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How to Create a Successful Reverse Mentoring Program to Promote Gender Diversity
While women make up about half of the college educated workforce in the US, they comprise only 29% of science and engineering jobs. This percentage continues to drop further into leadership ranks within these fields. Due both the pipeline problem, as well as other career and social barriers, most senior managers in the tech industry tend to be men. This past year, the percentage of women CEO's of Fortune 500 companies fell to 4%. Current managers can promote gender-inclusive leadership through a variety of methods such as shifting workplace culture and through an understanding of individual perspective. This perspective can be gained through establishing a reverse-mentorship program between a new hire and upper management. This post offers practical hands-on steps for both mentor and mentee.
Posted on 20 Feb 2017
Female Alumni of Top Colleges Still Make Less Money Than Men From Non-Selective Schools
Male alumni of elite universities can expect a substantial salary advantage over peers from less selective institutions. But the gender wage gap is wide enough to put women who graduated from even the country's best colleges behind men who graduated from the least selective ones. Statistics data on two cohorts of full-time employed graduates from four-year colleges and universities. One group of 3,840 people graduated with bachelor's degrees in 1992 and 1993, and reported their salaries a decade later. The other group of 4,670 people got their degrees in 2007 and 2008, and revealed their salaries four years after graduation. The authors report that, using a conservative model, graduates of the lowest-ranking schools in Barron's Profile of American Colleges - an annual assessment of schools' selectivity and competitiveness - earned an average of 21 percent less than those in the top tier. The impact of attending a top college on salary is so great, even graduates of second-tier schools earned about 11 percent less than their peers from the most selective group.
Posted on 20 Feb 2017
Why the tech industry is focusing on diversity
Historically not a diverse industry, the tech sector is making it a priority to hire more women and minorities in tech jobs and leadership roles. Why? The promise of better business results. A study published in Harvard Business Review involving more than 1,800 professionals found that companies with the most diverse workforces were 45 percent more likely than their less diverse counterparts to report growing market share on the previous year and 70 percent more likely to have captured a new market. Similarly, a McKinsey and Company study found that companies ranking in the top quartile for ethnic diversity were 35 percent more likely to outperform those in the bottom quartile. Lack of talent or lack of opportunity?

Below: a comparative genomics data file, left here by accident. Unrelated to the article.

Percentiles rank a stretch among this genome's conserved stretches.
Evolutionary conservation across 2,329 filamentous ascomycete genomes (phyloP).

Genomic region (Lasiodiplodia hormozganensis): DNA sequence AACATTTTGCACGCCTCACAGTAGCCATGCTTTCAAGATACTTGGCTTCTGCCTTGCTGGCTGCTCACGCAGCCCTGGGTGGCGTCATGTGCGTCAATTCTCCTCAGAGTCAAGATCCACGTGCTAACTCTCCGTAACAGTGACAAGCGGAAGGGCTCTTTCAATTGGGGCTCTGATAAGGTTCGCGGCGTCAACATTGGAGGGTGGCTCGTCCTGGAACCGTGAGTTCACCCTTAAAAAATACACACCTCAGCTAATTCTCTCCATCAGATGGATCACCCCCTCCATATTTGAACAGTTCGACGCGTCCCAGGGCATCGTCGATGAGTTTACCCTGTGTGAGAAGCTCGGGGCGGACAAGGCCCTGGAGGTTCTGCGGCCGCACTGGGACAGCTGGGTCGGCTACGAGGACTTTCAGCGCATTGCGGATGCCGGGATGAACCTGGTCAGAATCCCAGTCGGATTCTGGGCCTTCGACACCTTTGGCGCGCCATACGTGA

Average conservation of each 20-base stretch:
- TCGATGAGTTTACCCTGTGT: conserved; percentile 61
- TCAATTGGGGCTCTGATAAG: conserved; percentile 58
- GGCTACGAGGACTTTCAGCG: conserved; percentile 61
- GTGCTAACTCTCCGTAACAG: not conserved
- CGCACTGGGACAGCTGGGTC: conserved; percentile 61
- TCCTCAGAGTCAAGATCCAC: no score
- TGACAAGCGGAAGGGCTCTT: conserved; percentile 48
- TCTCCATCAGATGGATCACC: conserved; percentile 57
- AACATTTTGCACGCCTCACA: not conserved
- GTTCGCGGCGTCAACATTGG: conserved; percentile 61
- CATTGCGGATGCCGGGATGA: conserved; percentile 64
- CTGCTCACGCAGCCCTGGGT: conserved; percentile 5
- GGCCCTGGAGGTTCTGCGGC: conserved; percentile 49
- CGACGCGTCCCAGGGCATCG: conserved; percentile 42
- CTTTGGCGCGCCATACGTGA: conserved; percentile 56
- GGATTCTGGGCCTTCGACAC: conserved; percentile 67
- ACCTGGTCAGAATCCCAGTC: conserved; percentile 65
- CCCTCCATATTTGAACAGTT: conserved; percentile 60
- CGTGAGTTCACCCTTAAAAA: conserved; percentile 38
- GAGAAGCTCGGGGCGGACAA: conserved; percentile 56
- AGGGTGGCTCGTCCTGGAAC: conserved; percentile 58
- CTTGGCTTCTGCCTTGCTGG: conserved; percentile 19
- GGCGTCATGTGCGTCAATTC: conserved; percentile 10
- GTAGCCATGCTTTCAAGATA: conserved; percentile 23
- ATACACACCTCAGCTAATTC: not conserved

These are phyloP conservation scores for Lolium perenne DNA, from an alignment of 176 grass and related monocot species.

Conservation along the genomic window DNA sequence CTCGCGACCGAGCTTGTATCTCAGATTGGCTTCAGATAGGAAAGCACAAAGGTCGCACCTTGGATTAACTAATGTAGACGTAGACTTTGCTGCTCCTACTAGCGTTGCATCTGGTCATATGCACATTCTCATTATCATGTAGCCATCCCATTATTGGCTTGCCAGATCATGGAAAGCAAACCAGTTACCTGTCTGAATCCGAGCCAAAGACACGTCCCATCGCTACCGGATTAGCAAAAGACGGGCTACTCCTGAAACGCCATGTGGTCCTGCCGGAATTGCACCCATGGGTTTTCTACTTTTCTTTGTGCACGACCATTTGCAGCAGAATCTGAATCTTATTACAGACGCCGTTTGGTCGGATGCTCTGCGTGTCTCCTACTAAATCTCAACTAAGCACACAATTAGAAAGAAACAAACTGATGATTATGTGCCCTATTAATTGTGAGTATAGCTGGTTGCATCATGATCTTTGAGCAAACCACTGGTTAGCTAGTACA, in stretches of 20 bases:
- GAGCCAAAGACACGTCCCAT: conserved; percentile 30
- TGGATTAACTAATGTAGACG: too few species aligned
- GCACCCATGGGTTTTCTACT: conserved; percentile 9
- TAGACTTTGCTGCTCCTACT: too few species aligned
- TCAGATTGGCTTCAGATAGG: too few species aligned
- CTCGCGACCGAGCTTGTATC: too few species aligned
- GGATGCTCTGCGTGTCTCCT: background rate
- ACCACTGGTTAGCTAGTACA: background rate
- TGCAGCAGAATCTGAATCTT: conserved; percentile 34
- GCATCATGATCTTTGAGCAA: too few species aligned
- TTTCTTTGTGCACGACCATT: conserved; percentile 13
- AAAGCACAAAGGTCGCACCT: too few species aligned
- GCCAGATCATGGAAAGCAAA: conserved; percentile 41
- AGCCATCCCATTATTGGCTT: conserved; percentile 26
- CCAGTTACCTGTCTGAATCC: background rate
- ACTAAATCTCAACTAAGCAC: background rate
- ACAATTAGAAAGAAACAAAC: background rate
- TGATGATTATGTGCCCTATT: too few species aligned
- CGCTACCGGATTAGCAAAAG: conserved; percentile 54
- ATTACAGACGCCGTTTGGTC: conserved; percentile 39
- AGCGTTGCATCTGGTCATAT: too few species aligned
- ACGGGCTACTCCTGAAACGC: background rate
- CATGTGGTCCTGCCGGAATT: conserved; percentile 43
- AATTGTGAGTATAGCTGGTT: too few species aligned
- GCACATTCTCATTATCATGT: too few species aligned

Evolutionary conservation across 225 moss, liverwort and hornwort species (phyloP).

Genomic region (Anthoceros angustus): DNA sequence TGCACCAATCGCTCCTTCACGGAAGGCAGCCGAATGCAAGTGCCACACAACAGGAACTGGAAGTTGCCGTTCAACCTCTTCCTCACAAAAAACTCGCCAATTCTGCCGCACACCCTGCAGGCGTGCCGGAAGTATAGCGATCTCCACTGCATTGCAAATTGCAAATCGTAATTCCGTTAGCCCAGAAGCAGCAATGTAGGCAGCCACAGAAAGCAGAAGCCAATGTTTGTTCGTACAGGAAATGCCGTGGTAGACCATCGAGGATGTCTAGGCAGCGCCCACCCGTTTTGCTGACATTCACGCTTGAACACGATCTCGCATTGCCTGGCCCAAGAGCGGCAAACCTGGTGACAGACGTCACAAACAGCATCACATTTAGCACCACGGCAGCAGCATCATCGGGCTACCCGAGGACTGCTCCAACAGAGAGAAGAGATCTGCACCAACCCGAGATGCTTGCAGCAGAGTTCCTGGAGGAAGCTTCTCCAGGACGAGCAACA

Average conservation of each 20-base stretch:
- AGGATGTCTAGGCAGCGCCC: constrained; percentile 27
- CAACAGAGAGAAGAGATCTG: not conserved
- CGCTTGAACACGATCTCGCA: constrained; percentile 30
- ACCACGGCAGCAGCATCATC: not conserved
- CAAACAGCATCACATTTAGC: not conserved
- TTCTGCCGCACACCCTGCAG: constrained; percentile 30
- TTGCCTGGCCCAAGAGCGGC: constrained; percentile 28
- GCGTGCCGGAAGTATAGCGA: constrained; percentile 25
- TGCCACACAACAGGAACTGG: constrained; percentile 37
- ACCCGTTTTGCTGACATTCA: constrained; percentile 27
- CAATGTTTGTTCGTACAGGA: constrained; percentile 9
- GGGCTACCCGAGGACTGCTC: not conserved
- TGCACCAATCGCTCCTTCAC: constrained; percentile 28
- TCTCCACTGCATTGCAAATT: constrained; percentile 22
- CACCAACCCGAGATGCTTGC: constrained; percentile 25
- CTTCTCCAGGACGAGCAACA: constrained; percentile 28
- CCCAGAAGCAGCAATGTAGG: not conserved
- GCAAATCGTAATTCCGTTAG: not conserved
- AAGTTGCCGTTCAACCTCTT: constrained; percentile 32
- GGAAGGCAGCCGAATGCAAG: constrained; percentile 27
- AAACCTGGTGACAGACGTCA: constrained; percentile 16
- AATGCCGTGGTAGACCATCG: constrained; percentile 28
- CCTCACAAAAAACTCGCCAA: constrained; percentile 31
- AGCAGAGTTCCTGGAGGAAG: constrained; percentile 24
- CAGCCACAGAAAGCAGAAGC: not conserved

Posted on 13 Feb 2017
Why We Need More Women in Computing
Despite the growing number of technical jobs, there are still very few women in computing. In fact, the number of female undergraduate computer science students dropped from 37 percent in 1984 to 18 percent in 2014. Telle Whitney, President and CEO of the Anita Borg Institute (ABI), explained the reason for this significant drop: ''As computer science departments grew and the field became more prestigious, the industry looked to other engineering disciplines, which consisted of mostly men.'' Telle spoke with Her Magazine to discuss how to address this issue and bring more women into the field of computing. ''We can reverse this gender shift by encouraging educational institutions to support change within their organizations, so that women have the chance to learn about and create technology, ultimately increasing presence and participation of women in computer science.''
Posted on 30 Jan 2017
How These Top Companies Are Getting Inclusion Right
Creating diverse and inclusive workplaces isn't just a ''nice'' thing to do. There is also a well-documented business case for how diversity positively impacts the bottom line. But once you've put the time and effort into building your multitalented, multifaceted A-team, you're not going to keep them if they don't feel valued, understood, and comfortable. That's where inclusion - making employees feel valued, welcome and comfortable being who they are - comes in. A 2016 report on summarized two of the company's studies published in the Journal of Leadership and Organizational Studies that illustrate the potential of engagement coupled with diversity. In the first, employees' intentions to leave their employers were higher when the employee and manager were of different races and the employee was not engaged. The other found that companies that had higher-than-average gender diversity and employee engagement also had 46% to 58% better financial performance than companies that were below the median on diversity and engagement.